1. Do we really know from where all of a customer’s users are accessing the software?

2. Do we have nexus in all the states from where a customer’s users are accessing the software?

3. What is the tax treatment in each of the states from where a customer’s users are accessing the software?

This creates a very complex taxing situation as well as a complex, and unclear invoice when presented to the customer. “Why are you charging me tax for this user but not this user?”

As a result of this level of complexity, many businesses choose to apply tax based on the business bill to address. Some states like Washington, which taxes SaaS, have a multiple points of use exemption. In this situation, the customer may present to you an exemption certificate whereby they are attesting to the fact that certain users are located outside the state of Washington, and therefore relieving you of the obligation to charge sales tax on the entire invoice.

TaxConnex has assisted companies in many industries alleviate the burden of sales tax. We are experts when it comes to navigating tax regulations. Contact us to learn more about how TaxConnex can take sales tax off your plate entirely.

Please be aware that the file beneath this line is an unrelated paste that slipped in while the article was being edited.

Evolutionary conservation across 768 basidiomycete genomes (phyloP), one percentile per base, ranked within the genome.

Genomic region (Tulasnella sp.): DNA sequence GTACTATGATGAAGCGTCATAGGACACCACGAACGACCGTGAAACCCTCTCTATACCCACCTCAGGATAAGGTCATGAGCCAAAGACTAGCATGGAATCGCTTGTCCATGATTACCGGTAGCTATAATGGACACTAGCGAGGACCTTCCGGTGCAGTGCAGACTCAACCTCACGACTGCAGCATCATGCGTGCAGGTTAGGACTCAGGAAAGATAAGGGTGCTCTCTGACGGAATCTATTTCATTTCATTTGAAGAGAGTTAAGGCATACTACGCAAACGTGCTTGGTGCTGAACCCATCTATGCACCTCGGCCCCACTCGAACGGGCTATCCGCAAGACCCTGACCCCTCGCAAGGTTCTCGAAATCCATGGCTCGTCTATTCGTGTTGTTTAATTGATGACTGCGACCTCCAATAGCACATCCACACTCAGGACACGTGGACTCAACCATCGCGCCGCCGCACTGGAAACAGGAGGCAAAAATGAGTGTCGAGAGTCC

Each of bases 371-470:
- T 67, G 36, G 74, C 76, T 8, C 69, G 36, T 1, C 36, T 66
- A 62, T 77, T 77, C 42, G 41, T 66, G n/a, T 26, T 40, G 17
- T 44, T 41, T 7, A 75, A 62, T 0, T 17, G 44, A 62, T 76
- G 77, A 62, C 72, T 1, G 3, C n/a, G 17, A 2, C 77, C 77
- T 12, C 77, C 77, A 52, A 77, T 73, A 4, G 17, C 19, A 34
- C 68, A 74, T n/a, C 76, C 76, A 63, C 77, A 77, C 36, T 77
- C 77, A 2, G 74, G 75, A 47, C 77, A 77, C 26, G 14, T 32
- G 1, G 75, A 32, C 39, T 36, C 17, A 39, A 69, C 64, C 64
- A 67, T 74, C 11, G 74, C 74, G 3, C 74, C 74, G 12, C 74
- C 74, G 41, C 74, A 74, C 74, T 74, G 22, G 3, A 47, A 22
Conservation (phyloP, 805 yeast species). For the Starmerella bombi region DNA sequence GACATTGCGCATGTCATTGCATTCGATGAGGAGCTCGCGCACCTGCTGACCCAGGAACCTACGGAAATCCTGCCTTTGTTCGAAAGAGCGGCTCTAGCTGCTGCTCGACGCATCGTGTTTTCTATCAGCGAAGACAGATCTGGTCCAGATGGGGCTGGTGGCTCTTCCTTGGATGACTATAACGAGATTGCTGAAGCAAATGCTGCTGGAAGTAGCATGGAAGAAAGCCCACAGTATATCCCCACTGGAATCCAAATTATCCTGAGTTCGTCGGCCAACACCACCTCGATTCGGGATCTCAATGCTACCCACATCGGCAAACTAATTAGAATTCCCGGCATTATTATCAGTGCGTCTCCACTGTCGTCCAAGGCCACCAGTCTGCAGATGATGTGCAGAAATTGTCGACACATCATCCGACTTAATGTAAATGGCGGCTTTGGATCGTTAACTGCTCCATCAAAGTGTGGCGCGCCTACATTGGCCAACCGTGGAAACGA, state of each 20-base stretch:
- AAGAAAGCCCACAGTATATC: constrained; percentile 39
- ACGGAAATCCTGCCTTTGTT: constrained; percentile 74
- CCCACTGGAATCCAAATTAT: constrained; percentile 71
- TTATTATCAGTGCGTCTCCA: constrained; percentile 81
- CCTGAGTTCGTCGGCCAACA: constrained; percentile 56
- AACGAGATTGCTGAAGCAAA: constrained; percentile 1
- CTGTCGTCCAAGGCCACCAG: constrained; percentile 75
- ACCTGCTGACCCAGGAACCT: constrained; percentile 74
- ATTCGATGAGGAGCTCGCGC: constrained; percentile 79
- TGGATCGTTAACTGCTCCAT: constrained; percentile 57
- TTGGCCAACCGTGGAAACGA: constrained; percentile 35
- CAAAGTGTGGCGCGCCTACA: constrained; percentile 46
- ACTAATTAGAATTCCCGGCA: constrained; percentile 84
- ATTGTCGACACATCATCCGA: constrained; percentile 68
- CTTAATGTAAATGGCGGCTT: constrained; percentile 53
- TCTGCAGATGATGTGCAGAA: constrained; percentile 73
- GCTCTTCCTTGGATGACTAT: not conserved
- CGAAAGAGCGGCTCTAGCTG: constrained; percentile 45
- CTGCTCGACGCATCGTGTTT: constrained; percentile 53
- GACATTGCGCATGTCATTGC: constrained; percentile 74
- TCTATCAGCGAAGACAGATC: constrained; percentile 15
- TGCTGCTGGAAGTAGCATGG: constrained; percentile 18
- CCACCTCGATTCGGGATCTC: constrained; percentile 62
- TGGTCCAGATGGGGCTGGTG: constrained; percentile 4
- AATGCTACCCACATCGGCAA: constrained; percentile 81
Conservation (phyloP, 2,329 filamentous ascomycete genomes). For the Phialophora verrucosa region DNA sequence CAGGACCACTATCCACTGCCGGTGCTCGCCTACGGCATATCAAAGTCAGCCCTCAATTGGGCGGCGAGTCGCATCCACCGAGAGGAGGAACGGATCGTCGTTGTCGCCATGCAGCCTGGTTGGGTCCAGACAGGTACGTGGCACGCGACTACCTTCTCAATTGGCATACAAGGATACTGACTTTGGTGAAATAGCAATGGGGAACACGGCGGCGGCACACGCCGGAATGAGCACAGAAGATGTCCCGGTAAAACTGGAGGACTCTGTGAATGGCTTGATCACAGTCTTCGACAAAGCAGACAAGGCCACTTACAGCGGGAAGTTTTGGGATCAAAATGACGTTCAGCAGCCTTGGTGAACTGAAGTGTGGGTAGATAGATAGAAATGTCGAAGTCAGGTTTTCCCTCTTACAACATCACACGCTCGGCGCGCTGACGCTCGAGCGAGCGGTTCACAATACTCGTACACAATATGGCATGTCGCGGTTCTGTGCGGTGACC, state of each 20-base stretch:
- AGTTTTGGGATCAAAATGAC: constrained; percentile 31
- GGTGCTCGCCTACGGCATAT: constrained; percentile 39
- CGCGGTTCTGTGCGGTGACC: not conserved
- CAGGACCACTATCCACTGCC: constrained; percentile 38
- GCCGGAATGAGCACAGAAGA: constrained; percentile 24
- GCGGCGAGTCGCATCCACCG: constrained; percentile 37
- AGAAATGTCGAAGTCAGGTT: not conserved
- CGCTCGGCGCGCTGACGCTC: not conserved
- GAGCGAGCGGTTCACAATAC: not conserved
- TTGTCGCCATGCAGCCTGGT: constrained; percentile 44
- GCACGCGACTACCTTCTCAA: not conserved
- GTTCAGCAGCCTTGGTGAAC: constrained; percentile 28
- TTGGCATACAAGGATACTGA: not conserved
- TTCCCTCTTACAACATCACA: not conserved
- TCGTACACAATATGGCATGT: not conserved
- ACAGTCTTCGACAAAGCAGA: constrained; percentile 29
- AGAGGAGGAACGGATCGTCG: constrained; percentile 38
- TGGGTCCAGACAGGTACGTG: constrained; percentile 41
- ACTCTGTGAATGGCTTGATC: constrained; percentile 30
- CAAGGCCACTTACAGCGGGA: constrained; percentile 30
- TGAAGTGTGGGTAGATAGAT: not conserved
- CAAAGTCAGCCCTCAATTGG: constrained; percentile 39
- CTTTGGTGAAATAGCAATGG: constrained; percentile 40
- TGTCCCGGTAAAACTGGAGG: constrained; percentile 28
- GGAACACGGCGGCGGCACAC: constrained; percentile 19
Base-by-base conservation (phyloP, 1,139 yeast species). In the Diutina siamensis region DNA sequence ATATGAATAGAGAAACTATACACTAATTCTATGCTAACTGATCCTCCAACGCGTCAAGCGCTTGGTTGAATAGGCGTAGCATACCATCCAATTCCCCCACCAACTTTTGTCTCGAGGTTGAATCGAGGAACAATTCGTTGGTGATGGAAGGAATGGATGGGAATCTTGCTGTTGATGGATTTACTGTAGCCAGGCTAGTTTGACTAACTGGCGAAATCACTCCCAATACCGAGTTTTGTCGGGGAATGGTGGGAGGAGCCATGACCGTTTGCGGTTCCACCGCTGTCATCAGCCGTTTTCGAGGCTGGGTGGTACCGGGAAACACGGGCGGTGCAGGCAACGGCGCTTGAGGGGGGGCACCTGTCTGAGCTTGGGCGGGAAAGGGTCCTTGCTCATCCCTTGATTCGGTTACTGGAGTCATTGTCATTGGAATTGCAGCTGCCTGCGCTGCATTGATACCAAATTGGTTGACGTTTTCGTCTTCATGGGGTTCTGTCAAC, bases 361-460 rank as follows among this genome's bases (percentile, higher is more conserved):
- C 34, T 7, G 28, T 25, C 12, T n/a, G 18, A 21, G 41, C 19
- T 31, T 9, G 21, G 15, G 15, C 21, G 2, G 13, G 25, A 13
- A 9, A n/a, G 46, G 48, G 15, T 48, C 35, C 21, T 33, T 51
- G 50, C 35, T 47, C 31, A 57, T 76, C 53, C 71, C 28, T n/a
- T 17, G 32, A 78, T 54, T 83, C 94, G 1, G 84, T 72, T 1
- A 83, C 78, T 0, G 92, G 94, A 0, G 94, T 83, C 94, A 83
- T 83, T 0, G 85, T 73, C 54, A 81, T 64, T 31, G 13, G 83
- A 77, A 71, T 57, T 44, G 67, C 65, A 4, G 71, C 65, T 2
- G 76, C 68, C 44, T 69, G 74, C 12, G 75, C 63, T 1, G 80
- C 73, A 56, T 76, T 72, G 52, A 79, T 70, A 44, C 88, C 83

To learn more, check out our webinar on sales tax complexities within the technology industry.
Robert Dumas

Written by Robert Dumas

Accountant, consultant and entrepreneur, Robert Dumas began his public accounting career on the tax staff at Arthur Young & Co., followed by a brief stint at Grant Thornton. In 1998, Robert founded Tax Partners, which became the largest sales tax compliance service bureau in the country, and later sold it to Thomson Corporation. Robert founded TaxConnex in 2011 on the principle that the sales tax industry needed more than automation to truly help clients, thus building within TaxConnex a proprietary platform and network of sales tax experts to truly take sales tax off client’s plates.